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Creating and maintaining purpose in life in old age: A meta-analysis

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Abstract

Purpose in life is a defining feature of mental health. In old age, maintaining high levels of purpose in life may become more difficult, due to increasing losses (e.g., widowhood, retirement). Meta-analysis was used to synthesize findings from 70 studies on purpose in life in middle age and old age. We found a small age-associated decline of purpose in life, which was stronger in older age-groups. Purpose in life showed a strong association with social integration, and with relational quality in particular. In addition, high purpose in life was related to better health, higher everyday competence, higher socioeconomic status, being employed, and being married. Furthermore, strong associations with psychological well-being and low levels of depressive symptoms were found. We conclude that relying on sources that have low or even no age-associated decline, such as social integration and previous attainments, counteract strong declines of purpose in life in old age.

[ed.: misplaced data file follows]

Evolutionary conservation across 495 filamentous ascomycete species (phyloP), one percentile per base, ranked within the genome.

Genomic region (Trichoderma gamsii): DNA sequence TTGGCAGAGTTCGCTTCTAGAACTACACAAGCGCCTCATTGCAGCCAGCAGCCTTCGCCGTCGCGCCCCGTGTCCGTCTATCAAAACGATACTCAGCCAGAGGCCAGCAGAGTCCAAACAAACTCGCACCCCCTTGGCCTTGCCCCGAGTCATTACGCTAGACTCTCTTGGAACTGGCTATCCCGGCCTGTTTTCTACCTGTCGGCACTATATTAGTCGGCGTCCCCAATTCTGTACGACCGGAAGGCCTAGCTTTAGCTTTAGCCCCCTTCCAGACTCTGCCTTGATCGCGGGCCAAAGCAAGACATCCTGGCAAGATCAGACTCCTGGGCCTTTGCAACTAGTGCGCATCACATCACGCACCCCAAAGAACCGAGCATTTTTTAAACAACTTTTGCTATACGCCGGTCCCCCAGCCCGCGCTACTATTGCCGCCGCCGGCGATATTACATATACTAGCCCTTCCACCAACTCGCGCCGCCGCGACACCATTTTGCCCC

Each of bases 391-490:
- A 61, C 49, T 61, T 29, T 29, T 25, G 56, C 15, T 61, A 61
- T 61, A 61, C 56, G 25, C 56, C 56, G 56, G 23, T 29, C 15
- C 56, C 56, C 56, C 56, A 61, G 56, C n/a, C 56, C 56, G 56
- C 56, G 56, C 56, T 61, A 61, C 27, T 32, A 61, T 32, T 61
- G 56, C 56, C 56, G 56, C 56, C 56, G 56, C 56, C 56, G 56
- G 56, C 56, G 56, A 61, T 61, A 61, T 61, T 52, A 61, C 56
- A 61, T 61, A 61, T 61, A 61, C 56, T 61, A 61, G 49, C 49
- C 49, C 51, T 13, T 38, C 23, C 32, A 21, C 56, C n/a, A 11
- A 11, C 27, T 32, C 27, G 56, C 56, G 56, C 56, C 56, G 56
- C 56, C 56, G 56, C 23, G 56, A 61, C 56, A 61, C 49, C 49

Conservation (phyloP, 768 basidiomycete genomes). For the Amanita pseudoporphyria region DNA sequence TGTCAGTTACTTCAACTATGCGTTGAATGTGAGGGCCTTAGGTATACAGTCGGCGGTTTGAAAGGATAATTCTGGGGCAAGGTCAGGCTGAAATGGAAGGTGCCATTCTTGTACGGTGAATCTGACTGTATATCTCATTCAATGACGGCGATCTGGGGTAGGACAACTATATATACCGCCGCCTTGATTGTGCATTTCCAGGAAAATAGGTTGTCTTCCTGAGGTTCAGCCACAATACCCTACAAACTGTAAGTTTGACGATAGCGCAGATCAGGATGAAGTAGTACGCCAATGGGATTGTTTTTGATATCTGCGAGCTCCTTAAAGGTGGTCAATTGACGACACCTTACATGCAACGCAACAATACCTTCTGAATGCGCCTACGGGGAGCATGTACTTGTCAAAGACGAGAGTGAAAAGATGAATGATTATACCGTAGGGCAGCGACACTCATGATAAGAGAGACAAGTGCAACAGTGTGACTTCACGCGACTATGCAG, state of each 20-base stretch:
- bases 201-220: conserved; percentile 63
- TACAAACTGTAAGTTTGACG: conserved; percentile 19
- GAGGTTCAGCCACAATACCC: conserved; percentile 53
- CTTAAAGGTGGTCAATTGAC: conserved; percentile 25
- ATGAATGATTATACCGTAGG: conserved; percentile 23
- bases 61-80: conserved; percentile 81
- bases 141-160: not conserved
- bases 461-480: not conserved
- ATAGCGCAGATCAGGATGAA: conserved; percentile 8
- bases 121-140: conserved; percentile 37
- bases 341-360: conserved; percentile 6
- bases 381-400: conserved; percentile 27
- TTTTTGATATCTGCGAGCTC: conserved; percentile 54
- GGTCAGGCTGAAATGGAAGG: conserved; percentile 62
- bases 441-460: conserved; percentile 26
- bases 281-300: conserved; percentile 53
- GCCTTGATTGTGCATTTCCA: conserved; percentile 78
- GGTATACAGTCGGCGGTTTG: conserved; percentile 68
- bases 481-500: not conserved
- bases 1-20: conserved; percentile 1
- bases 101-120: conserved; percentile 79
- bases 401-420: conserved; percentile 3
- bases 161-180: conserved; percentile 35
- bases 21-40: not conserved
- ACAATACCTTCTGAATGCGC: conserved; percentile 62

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Correspondence to Martin Pinquart.

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Martin Pinquart, Dr. habil., is an associate professor of Developmental Psychology, University of Jena (Germany). His research interests include subjective wellbeing in old age, planning and goals in later life, coping with cancer, intergenerational relations.

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Pinquart, M. Creating and maintaining purpose in life in old age: A meta-analysis. Ageing Int. 27, 90–114 (2002). https://doi.org/10.1007/s12126-002-1004-2

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